The Anti-Semite's Pledge*
2006 by Aaron Minsky

Just because I oppose the state of Israel, I am not an anti-Semite.

Just because I believe that Israel does not have a right to exist, I am not an anti-Semite.

Just because I support those who would destroy Israel and "throw the Jews into the sea", I am not an anti-Semite.

Just because I support those who teach the hatred of Jews to their children, I am not an anti-Semite.

Just because I support those who actively plot to murder, and actually murder, Jewish women and children, I am not an anti-Semite.

Just because I know that hundreds of thousands of Jews fled for their lives from Arab countries and the Soviet Union, finding asylum in Israel, yet I still feel that there never should have been an Israel for them to flee to, I am not an anti-Semite.

Just because I know that during World War II Jews were turned away from many countries, including the United States, and sent back to Germany to certain death, yet I still oppose a safe haven for Jews in this world, I am not an anti-Semite.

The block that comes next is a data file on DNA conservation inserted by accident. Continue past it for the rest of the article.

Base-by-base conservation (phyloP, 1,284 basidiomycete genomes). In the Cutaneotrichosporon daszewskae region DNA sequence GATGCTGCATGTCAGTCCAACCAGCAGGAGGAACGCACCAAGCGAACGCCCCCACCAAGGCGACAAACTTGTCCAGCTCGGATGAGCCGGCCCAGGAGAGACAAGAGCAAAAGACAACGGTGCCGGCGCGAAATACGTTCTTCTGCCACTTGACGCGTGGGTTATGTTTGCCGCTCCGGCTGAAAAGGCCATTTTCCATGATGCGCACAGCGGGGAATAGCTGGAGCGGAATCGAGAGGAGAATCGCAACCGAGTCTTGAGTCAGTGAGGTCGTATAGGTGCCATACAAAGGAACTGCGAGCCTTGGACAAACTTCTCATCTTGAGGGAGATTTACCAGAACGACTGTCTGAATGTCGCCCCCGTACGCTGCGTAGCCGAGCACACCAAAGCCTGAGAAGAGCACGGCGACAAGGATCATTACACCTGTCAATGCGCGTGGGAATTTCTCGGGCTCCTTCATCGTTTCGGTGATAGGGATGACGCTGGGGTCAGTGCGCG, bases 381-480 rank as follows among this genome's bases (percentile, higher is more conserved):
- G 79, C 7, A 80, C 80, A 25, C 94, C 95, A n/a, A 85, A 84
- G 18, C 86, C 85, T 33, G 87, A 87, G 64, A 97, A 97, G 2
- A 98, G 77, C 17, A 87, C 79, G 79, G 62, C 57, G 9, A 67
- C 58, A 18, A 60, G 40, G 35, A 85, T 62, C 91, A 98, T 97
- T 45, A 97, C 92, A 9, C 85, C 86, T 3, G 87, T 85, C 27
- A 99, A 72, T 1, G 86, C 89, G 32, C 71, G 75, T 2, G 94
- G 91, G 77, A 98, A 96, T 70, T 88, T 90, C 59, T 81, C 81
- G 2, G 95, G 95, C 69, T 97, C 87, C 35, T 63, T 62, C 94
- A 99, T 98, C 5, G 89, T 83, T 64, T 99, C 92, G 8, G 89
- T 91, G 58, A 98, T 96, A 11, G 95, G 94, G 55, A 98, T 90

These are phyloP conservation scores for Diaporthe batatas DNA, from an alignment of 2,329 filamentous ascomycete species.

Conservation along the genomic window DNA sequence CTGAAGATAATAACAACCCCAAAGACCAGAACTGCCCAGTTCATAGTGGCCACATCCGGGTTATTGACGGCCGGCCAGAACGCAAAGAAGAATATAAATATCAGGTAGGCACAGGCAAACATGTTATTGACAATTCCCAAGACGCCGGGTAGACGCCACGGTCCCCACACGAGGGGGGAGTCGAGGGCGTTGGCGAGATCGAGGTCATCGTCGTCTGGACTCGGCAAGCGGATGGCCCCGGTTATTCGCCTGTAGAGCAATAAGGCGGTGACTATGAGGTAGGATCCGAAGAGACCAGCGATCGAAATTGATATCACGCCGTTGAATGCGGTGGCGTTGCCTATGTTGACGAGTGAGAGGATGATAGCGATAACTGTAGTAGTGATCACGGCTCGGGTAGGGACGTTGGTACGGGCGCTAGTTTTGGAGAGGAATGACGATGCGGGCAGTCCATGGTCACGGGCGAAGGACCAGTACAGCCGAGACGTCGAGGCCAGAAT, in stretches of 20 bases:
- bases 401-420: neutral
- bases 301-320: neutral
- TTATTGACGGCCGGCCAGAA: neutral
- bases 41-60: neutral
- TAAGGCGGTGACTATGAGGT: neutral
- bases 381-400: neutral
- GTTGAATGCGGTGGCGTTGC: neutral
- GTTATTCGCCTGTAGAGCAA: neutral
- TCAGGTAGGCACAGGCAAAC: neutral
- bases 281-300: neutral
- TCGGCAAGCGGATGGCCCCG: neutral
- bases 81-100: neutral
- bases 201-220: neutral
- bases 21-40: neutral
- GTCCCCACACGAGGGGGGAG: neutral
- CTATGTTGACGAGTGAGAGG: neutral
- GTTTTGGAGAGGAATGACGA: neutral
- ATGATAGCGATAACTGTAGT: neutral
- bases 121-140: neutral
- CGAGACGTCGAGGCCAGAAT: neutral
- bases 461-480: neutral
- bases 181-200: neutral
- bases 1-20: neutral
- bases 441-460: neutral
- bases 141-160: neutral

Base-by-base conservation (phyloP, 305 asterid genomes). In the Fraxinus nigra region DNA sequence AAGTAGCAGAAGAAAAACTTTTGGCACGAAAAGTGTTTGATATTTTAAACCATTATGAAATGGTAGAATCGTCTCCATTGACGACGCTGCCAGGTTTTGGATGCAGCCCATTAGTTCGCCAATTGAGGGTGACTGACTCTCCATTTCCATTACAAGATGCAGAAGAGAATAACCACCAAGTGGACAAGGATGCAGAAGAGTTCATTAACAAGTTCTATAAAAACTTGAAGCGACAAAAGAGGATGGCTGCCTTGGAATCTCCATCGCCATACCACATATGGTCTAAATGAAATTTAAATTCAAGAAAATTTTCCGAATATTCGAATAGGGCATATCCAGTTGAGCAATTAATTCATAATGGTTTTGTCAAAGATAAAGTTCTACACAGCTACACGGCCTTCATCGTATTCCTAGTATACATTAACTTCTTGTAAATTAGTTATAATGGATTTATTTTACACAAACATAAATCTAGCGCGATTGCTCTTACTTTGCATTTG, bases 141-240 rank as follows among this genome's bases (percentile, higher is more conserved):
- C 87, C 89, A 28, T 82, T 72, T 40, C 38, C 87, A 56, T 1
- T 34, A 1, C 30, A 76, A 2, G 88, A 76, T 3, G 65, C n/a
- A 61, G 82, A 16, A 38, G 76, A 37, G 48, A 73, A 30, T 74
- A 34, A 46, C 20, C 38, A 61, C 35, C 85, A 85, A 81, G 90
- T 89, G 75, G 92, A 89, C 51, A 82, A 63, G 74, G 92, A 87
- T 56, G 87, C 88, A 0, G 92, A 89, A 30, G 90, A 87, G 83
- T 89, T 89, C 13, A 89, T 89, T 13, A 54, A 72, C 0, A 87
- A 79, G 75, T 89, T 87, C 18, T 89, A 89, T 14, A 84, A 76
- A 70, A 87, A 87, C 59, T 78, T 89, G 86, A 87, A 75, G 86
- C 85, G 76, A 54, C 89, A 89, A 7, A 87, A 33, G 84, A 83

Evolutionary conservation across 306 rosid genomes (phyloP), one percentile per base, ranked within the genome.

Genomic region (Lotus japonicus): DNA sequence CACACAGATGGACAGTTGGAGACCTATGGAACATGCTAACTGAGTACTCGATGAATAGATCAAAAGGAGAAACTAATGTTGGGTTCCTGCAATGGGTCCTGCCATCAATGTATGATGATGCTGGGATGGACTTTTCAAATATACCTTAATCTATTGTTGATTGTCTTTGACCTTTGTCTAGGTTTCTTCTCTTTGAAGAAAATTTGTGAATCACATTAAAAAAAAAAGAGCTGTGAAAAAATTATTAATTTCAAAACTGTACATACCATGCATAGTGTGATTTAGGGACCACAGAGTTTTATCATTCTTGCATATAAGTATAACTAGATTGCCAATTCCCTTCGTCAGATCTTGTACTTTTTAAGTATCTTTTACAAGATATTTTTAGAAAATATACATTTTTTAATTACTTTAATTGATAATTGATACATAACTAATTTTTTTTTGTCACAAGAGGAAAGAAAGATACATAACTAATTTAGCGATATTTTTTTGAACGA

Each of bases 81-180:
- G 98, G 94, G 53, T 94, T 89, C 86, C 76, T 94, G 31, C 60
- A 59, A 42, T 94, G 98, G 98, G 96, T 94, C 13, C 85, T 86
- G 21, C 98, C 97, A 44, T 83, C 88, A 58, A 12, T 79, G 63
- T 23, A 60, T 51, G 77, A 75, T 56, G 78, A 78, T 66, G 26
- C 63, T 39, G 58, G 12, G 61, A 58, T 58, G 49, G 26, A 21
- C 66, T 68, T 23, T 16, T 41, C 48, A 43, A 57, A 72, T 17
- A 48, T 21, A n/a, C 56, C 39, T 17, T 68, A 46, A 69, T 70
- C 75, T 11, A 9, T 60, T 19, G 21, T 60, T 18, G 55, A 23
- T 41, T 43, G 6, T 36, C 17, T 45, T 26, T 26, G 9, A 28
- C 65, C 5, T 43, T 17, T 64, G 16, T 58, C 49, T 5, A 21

Just because I find it irrelevant that the Jews existed as a nation in the land of Israel for 1,500 years, and are the only people in history to ever have had an independent state on that land, and to ever have had Jerusalem as a capitol, I am not an anti-Semite.

Just because I do not feel that after 2,000 years of expulsions, persecution, and pogroms in Europe and the Middle East the Jews deserve a homeland, I am not an anti-Semite.

Just because I do not feel that even after the Holocaust the Jews deserve a homeland, I am not an anti-Semite.